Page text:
The three questionnaires that resulted from the process of development and initial testing then became the core of a new 360-degree assessment service for consultant psychiatrists (ACP 360) that is offered by the Royal College of Psychiatrists. The full questionnaires, and their accompanying instructions, can be viewed at www.rcpsych.ac.uk/crtu/centreforqualityimprovement/acp360.aspx.


The ACP 360 was launched by the Royal College of Psychiatrists in Autumn 2005. A recruitment letter was sent to all consultant psychiatrists who work with individuals of working age in the UK. There was a charge for participation. We present here the results of an analysis of the returns from the first 347 participants.

The assessment process

Each consultant was sent a pack, which included written instructions. They were asked to complete a rating questionnaire about themselves, either in paper form or online, and to select at least 15 colleagues and 30 patients to act as appraisers. It was recommended that the selected colleagues included one line manager (clinical/medical director or chief executive), four consultant psychiatrists, seven other clinical colleagues (such as team manager, nurses, social workers, occupational therapists, psychologists, junior doctors) and three non-clinical colleagues (such as secretaries, clerks or administrators). Consultants were asked to select patients with whom they had had significant and recent contact and for their selection to reflect their case-load in terms of gender, age, ethnicity and diagnosis.

Each consultant requested each of their colleagues to complete a questionnaire, either online or in paper form, and each consultant posted a paper questionnaire to the 30 patients together with a standard letter. Colleagues and patients sealed paper questionnaires in a pre-addressed envelope and returned them to the Royal College of Psychiatrists. The system is designed so that consultants do not know which particular persons have returned a questionnaire and they never see any completed questionnaires. The instructions explained this arrangement to colleague and patient raters. Ratings from a minimum of 10 colleagues and 10 patients were required before the returns were analysed. If this threshold had not been reached within a set period, the consultant concerned was asked to send a reminder letter to all 15 colleagues and 30 patients.

Data analysis

We examined questionnaires and ratings from three perspectives: self, colleague and patient, using descriptive statistics. We tested internal consistency using Cronbach’s alpha. We used principal components analysis with varimax rotation, to study the structure of the colleague and patient questionnaires. We examined interrater reliability of both the colleague and patient questionnaires using intraclass correlations and used the generalisability coefficient,11,12 denoted as Eρ2, to estimate the number of colleague and patient ratings required to undertake a meaningful assessment of a consultant using this approach. Finally, we examined the relationships between the three measurement perspectives (self, colleague and patient) using Pearson correlation coefficients. All analyses were conducted using SPSS version 14.0.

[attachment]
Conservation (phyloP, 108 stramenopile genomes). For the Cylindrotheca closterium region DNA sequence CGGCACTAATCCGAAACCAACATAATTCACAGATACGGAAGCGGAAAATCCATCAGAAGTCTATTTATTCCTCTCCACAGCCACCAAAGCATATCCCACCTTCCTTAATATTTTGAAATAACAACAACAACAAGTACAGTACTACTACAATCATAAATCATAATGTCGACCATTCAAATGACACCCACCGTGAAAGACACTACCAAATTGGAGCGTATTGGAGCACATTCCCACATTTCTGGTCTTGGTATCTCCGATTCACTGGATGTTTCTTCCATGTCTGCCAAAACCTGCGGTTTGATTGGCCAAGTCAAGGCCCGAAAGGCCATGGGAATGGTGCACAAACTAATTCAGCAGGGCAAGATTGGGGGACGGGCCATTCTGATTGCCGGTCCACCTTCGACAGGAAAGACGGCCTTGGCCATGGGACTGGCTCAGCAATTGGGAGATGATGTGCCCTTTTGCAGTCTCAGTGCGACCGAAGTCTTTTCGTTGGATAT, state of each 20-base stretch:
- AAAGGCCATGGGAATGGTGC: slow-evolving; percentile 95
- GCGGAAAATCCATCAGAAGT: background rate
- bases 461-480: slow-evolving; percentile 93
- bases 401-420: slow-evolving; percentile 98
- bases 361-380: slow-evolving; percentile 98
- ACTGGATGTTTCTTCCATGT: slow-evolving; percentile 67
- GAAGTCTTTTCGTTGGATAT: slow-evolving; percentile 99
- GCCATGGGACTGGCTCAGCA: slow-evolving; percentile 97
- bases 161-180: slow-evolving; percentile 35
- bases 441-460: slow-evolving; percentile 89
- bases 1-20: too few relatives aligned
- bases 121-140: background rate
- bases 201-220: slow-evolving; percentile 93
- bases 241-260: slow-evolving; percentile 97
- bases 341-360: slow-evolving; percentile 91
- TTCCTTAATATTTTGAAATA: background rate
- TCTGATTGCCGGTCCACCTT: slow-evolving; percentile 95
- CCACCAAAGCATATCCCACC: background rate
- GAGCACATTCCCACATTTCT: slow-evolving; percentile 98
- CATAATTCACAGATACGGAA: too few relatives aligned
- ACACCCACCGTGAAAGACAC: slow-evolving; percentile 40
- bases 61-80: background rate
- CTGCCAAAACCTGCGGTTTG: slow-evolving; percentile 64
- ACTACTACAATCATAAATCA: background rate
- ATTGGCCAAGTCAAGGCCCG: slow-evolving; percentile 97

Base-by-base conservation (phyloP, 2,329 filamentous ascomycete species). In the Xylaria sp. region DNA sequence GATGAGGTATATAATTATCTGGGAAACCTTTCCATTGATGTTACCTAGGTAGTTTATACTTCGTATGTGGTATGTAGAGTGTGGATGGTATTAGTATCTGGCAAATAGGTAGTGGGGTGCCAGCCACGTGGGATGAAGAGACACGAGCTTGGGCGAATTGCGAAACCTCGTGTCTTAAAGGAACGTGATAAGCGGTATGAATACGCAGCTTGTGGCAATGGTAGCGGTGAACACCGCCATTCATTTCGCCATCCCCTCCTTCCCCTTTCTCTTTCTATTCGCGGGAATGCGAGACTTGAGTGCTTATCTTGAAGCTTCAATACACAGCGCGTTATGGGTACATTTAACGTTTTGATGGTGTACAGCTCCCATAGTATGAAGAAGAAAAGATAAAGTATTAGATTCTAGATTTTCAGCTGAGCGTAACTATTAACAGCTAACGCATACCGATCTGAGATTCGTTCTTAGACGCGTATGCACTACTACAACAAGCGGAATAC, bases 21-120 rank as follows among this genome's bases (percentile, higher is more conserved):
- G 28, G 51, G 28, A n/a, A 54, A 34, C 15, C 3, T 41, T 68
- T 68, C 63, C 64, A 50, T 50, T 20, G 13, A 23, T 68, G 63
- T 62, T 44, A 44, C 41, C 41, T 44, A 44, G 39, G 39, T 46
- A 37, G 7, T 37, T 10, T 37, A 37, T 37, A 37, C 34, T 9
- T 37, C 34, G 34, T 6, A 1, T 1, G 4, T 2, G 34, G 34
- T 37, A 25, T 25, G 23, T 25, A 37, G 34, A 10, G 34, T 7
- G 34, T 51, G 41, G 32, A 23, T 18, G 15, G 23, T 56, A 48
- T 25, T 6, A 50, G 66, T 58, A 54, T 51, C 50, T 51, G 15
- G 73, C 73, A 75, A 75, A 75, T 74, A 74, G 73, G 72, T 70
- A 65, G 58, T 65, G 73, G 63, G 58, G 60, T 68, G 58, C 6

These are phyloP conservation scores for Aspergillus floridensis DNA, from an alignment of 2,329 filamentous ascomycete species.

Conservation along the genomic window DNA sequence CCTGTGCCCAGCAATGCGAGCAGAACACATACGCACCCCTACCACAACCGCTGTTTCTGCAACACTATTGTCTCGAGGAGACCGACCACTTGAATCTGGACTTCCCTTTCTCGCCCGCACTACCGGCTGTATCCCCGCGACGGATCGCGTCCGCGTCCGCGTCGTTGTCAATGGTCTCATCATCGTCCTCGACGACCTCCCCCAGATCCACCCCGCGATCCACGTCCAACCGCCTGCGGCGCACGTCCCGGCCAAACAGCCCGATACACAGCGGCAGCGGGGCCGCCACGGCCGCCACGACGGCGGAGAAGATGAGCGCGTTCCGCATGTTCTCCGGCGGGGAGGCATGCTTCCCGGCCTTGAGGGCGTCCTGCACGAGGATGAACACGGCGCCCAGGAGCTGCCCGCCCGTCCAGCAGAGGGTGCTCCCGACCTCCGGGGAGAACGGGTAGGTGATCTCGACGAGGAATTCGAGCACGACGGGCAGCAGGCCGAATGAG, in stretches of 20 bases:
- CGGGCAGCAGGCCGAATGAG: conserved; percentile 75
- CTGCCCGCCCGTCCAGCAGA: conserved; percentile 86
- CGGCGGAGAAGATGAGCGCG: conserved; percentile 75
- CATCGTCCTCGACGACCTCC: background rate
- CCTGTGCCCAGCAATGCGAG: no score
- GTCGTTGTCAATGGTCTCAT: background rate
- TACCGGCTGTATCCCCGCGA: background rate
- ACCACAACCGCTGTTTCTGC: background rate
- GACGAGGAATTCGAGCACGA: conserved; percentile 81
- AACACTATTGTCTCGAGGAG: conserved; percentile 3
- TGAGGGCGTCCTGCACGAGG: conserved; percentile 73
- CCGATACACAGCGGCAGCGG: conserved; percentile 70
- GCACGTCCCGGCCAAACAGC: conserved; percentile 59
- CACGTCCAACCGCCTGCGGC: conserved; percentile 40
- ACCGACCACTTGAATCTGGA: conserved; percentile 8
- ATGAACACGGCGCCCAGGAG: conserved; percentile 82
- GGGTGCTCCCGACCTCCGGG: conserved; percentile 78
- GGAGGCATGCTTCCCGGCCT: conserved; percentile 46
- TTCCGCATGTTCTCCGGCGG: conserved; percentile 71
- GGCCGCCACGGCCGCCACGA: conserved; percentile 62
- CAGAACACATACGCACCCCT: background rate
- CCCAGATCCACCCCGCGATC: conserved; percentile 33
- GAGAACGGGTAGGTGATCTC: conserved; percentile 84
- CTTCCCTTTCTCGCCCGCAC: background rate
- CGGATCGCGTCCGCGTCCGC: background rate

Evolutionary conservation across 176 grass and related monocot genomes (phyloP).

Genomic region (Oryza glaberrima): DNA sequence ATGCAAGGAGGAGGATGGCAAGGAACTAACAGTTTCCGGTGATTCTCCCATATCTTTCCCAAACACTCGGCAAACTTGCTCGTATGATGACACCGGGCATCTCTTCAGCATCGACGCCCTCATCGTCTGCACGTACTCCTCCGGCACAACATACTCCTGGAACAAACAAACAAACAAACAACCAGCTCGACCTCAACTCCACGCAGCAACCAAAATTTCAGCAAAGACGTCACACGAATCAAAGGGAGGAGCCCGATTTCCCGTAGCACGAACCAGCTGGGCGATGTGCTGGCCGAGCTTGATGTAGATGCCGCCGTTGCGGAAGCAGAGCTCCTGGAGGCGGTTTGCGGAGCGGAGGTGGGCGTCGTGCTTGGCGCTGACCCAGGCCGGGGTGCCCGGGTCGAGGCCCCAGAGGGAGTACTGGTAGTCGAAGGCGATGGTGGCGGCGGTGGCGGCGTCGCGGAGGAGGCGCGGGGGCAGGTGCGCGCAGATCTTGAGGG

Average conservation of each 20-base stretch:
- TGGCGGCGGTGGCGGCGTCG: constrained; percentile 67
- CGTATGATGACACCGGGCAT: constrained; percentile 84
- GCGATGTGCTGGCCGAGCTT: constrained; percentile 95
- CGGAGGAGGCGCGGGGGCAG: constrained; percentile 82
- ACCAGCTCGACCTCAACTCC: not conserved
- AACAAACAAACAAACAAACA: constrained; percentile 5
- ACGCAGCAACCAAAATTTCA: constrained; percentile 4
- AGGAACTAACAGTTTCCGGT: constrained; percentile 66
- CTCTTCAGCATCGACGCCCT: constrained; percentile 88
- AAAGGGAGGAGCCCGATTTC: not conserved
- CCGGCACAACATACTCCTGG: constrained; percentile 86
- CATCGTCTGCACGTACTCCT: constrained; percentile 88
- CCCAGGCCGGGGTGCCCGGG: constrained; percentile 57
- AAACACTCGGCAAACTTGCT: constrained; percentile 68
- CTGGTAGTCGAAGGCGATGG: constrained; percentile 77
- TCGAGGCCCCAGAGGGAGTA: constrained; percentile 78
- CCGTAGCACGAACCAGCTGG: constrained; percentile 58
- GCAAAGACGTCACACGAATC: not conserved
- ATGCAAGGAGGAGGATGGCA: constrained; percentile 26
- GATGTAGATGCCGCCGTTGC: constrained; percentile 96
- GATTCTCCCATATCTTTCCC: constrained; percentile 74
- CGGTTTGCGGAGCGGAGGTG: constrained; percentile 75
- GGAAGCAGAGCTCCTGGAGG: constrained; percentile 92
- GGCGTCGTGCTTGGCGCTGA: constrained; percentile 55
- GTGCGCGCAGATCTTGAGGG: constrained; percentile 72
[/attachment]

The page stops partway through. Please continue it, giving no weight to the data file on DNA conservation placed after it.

Response rates

A total of 4422 colleagues (a mean of 12.7 per consultant; range 10–17) and 6657 patients (a mean of 19.2 per consultant; range 10–31) rated the 347 consultants.

Missing data

A mean of 2.0% of data items were missing for the self-rating questionnaire; no single item was left unrated by more than 33 consultants (9.5% of the total). As regards the 57 items of the colleague questionnaire, 28 items were left unrated by fewer than 5% of colleagues, 20 by between 5% and 10%, and 9 by more than 10%. All 9 items with more than 10% of missing data were in the domains concerning relationships with consultant peers and with junior doctors. The percentage of missing data ranged from 10.4% to 21.1% for items in these two domains. Overall, 13 of the 17 items in the patient questionnaire had fewer than 5% missing data. The exceptions were 3 items relating to carers and family members (range of missing data, 12.8% to 19.4%) and an item asking whether the consultant remained calm under pressure (6.2% missing data). In subsequent analyses, missing data were replaced by mean imputation when necessary.